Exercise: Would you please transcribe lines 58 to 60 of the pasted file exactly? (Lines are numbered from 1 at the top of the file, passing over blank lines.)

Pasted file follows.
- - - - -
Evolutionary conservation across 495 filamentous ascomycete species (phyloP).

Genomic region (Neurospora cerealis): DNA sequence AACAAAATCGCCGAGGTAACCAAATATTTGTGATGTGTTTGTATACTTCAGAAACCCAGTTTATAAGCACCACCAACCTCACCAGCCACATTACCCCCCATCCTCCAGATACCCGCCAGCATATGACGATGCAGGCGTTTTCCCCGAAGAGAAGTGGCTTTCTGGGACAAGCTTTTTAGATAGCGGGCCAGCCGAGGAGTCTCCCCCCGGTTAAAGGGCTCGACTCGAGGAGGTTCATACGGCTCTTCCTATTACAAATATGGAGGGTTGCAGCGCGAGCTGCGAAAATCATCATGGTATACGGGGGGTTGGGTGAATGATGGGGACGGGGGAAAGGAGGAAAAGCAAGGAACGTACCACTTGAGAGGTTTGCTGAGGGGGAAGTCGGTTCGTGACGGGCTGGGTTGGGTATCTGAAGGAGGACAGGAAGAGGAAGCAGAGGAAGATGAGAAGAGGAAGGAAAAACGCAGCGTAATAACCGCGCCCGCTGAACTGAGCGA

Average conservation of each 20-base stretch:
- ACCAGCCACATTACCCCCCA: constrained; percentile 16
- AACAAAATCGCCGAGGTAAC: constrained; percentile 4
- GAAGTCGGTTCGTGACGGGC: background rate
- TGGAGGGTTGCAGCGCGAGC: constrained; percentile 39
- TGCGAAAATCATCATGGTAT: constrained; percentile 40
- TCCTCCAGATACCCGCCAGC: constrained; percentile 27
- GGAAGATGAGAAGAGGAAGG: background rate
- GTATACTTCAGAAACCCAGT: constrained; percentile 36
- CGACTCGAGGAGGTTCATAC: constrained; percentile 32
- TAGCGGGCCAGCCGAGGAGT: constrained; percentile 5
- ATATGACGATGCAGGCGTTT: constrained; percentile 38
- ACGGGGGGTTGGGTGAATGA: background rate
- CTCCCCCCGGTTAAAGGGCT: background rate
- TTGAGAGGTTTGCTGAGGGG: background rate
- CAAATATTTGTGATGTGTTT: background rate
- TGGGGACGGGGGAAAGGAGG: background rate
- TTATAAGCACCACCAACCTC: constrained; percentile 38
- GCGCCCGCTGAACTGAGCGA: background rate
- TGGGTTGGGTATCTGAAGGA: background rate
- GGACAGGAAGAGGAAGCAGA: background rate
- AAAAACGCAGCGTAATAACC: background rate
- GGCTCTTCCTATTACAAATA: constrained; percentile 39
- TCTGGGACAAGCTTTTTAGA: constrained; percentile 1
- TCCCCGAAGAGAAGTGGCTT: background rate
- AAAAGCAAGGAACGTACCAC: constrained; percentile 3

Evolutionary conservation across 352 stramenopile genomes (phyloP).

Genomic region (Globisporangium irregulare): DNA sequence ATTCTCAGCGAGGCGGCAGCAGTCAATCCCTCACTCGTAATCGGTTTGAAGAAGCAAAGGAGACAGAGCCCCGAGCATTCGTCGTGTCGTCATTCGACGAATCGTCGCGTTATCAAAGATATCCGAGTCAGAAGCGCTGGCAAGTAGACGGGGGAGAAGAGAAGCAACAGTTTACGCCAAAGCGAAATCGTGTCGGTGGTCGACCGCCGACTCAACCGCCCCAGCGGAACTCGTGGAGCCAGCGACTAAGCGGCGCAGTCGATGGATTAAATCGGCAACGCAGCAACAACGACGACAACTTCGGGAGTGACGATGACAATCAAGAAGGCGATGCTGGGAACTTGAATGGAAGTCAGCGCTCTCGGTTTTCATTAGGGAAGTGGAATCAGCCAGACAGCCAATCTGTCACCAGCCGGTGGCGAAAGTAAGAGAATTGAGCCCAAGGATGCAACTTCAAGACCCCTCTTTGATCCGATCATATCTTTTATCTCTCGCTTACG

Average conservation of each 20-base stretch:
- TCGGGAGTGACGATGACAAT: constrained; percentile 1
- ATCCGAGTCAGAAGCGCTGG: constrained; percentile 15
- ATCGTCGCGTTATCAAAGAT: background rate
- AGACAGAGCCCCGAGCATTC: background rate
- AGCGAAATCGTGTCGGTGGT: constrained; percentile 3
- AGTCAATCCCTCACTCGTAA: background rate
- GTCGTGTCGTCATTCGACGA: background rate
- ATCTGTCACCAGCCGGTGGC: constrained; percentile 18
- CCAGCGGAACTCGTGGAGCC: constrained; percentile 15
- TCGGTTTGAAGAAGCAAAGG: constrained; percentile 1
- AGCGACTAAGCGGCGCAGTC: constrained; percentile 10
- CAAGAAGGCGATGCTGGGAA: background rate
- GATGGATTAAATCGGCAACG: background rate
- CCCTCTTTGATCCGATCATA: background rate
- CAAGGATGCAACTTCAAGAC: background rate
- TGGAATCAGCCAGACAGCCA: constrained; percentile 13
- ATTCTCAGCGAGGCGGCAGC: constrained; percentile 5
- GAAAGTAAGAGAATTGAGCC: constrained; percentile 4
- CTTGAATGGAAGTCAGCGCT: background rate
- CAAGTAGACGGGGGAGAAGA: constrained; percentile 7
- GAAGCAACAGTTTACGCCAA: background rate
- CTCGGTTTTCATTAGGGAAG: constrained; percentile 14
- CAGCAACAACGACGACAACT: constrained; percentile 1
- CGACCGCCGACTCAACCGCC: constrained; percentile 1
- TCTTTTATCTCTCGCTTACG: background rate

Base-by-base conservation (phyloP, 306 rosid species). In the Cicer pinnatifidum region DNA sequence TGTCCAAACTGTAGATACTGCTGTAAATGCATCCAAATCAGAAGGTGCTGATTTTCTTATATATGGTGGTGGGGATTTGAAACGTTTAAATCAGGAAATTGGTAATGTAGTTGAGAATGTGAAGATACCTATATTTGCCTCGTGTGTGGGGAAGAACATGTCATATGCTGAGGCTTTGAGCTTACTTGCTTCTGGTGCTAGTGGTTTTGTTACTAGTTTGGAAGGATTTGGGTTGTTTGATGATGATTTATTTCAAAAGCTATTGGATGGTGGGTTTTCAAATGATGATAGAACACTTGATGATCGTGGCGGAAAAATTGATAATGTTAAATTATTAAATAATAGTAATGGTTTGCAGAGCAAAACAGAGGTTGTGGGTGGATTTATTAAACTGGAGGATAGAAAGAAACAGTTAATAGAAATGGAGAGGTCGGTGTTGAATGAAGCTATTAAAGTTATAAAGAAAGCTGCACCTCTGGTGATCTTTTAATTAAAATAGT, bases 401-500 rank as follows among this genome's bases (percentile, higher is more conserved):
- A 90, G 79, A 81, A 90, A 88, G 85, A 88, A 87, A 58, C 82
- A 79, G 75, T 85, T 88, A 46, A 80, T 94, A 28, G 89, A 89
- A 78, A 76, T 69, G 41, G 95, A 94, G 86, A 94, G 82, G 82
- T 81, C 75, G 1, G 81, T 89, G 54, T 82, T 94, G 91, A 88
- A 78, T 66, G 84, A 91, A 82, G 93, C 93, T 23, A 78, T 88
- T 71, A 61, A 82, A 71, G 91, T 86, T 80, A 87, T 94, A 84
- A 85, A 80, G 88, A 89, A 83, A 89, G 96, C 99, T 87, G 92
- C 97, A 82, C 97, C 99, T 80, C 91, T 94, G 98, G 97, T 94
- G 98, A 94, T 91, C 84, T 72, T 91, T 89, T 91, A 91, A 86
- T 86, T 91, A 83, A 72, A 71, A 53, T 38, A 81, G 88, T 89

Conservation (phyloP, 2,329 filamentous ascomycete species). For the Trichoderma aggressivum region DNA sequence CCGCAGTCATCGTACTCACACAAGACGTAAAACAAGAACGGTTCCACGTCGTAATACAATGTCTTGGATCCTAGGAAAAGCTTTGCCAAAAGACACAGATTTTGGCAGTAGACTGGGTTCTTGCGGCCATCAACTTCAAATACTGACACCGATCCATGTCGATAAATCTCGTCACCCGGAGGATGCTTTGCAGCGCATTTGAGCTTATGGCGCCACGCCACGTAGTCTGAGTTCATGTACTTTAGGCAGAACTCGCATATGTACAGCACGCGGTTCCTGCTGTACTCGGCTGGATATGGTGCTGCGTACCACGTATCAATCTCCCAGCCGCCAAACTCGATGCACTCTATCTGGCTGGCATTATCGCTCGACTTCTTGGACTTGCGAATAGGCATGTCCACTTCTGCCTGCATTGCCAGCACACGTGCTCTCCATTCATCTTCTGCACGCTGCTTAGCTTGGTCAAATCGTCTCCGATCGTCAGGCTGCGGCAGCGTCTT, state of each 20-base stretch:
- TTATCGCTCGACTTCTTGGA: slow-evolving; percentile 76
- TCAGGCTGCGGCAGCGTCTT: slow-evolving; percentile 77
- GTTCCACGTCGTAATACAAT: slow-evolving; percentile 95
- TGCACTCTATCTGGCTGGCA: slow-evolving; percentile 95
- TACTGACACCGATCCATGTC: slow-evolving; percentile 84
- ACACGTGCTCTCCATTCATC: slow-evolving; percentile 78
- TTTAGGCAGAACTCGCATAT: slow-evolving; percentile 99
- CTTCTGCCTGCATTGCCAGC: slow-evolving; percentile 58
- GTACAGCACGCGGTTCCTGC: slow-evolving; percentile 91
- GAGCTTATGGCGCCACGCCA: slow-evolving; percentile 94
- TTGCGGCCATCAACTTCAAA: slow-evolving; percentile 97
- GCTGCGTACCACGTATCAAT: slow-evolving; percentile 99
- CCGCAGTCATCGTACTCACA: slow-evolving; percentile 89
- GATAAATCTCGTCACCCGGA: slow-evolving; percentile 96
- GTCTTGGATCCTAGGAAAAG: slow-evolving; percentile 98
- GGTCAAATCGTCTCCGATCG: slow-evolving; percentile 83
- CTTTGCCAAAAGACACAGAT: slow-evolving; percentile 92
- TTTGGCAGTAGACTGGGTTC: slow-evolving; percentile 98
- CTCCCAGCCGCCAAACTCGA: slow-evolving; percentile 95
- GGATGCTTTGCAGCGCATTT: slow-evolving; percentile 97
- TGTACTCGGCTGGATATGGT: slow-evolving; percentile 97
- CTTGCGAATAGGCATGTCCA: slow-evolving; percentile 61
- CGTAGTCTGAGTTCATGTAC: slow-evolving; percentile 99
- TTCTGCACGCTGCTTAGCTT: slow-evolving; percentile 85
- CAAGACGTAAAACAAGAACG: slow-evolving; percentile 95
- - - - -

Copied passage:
- A 90, G 79, A 81, A 90, A 88, G 85, A 88, A 87, A 58, C 82
- A 79, G 75, T 85, T 88, A 46, A 80, T 94, A 28, G 89, A 89
- A 78, A 76, T 69, G 41, G 95, A 94, G 86, A 94, G 82, G 82